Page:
Category Archives: Early childhood
David Olds, PhD, is founder of the Nurse-Family Partnership, a Robert Wood Johnson Foundation 40th Anniversary Force Multiplier that provides maternal and early childhood health programs for at-risk, first-time mothers. He is a professor of pediatrics at the University of Colorado School of Medicine, where he directs the Prevention Research Center for Family and Child Health.
When I finished my undergraduate degree in Baltimore in 1970, I went to work at an inner-city day care center, hoping that I might help poor preschoolers get off to a great start and have a better chance of succeeding in school and becoming productive, healthy citizens. But I soon realized that for many children in my classroom, it was already too little, too late. One little boy had been exposed to alcohol during pregnancy and was pretty profoundly developmentally compromised—he couldn’t communicate with words. Other children were being abused or neglected, so it was clear to me that parents’ prenatal health and parenting behaviors were part of the solution for low-income children.
I would have been out of touch, however, to think that all that was needed was for parents to do a better job of caring for their children. Our center was in a poor, inner-city neighborhood, where poverty, crime and a lack of adequate housing were undeniable influences for families. It was clear that parents wanted the best for their children, but their own personal histories and the social and material stressors weighing on them often made it really hard for them to protect themselves and their children. And this was happening in countless communities across the country.
By Deepa Camenga, MD, Robert Wood Johnson Foundation Clinical Scholar
When I was pregnant with my first child, my husband and I diligently prepared for our new baby. We studiously researched the safest car seats, cribs and strollers, we took labor classes to prepare for the birth, and we ate a healthy diet. My husband accompanied me to every OB/GYN visit, and we both listened closely when the doctor recommended that we should both receive the flu and Tdap (Tetanus, diphtheria, and pertussis) vaccine.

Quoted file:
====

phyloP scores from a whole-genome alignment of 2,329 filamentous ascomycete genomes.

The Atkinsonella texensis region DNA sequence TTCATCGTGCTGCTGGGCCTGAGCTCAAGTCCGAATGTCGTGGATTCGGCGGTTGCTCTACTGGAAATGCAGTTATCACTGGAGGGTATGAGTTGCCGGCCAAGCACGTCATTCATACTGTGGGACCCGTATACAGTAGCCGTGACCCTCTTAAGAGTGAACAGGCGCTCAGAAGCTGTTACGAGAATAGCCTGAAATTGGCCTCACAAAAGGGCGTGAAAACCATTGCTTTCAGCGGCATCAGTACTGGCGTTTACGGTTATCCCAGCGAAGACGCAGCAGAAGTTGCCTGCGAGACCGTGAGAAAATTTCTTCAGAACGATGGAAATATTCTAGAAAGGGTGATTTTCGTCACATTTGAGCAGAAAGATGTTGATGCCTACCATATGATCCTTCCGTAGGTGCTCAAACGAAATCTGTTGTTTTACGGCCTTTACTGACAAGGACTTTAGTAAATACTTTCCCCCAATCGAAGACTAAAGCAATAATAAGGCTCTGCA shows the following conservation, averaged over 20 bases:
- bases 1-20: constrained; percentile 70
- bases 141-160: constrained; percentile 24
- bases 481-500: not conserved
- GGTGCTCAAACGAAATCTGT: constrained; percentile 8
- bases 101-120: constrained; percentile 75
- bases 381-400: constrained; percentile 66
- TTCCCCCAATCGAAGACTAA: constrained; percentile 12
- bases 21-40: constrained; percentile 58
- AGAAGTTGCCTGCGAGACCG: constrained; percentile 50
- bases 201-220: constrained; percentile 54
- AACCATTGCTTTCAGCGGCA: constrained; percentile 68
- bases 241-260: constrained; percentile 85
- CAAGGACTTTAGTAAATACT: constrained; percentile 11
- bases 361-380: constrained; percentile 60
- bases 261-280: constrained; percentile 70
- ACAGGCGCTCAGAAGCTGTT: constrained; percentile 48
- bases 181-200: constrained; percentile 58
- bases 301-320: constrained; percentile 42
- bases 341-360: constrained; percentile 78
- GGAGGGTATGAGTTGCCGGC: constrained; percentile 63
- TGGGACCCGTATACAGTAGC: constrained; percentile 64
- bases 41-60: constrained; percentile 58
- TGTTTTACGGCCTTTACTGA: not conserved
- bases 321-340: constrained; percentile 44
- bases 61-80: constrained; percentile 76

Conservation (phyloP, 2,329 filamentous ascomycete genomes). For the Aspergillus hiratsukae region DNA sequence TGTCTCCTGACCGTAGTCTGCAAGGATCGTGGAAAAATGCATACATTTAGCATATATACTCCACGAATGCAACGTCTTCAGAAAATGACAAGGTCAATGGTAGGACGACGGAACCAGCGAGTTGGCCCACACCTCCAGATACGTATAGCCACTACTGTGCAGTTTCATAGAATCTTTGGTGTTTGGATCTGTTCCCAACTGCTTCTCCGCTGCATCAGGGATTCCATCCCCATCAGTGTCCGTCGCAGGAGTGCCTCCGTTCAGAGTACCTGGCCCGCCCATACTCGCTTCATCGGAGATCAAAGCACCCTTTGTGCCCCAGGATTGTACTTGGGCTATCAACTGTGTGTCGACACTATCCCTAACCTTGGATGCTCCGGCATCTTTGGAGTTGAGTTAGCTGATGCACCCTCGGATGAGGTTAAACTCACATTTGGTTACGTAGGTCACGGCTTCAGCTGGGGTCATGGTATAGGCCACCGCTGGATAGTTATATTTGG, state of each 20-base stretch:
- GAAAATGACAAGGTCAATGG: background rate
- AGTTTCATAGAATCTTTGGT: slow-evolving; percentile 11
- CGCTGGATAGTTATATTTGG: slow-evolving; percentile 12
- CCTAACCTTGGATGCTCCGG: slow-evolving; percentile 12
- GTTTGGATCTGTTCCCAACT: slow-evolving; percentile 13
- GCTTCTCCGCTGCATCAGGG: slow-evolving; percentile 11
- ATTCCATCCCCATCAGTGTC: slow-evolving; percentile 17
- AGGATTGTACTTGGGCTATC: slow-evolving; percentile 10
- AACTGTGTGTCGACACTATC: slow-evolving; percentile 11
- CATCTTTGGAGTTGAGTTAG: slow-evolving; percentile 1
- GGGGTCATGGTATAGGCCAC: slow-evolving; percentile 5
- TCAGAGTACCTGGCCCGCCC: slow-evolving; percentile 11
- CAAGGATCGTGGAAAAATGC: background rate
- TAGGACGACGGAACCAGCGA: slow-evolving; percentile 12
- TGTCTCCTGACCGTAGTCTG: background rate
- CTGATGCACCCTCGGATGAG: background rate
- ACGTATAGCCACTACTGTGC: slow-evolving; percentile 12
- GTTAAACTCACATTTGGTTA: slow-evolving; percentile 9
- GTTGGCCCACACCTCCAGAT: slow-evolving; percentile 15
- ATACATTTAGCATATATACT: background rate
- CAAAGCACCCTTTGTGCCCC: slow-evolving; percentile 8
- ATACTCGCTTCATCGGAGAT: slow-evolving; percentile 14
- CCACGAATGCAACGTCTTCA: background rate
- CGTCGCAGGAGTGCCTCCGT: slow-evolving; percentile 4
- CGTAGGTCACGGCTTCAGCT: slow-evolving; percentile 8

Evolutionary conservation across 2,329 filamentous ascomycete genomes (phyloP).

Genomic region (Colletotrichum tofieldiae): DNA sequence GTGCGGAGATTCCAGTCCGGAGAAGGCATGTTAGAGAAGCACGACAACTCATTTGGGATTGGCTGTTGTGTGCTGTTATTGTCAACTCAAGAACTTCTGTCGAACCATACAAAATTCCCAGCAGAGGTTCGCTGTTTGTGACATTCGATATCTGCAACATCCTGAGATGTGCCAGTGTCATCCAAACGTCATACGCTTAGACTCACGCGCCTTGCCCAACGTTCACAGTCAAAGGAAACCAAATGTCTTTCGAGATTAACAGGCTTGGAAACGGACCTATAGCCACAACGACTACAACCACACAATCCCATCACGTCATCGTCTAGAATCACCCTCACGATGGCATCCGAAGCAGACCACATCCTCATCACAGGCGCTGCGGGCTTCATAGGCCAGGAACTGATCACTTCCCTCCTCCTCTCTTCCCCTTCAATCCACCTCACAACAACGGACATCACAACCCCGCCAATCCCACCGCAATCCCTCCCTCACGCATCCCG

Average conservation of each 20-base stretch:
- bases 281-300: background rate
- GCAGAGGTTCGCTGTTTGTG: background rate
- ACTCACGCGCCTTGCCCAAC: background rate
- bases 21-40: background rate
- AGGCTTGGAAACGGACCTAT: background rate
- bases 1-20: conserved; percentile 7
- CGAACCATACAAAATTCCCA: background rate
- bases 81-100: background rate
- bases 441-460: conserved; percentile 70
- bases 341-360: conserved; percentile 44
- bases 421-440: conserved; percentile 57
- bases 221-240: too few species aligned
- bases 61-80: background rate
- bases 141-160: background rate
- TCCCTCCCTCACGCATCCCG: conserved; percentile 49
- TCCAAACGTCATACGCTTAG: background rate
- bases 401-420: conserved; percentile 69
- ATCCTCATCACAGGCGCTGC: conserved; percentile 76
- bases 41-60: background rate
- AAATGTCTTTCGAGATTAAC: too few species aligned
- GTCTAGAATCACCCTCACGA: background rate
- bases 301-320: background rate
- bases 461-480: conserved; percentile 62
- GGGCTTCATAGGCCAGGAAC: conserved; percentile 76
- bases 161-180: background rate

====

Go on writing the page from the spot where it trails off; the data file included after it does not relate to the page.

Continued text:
Tdap protects against pertussis, or whooping cough, a debilitating respiratory infection that can be fatal in young infants. I had received Tdap during my pediatric residency as recommended by the hospital, and my OB/GYN provided the flu vaccine, but my husband, an overall healthy guy, had not seen a doctor in years and had not received Tdap. He went to our local pharmacy for a flu shot, so I could check that off our list, but as the months moved forward, still no Tdap.
Fast forward to the delivery, when upon discharge our nurse again reminded us about Tdap. I’m sure it sank in somewhere, but it was quickly forgotten when we pulled into our driveway and realized we didn’t know how to remove our son from the car seat. The weeks that followed quickly turned into months…and years. Ultimately, it took a full two years—and the birth of our second son—before my husband was finally vaccinated.
I’m sure this experience is shared by many new parents. It was no surprise to me when I learned that few eligible adults in the United States receive the Tdap vaccine.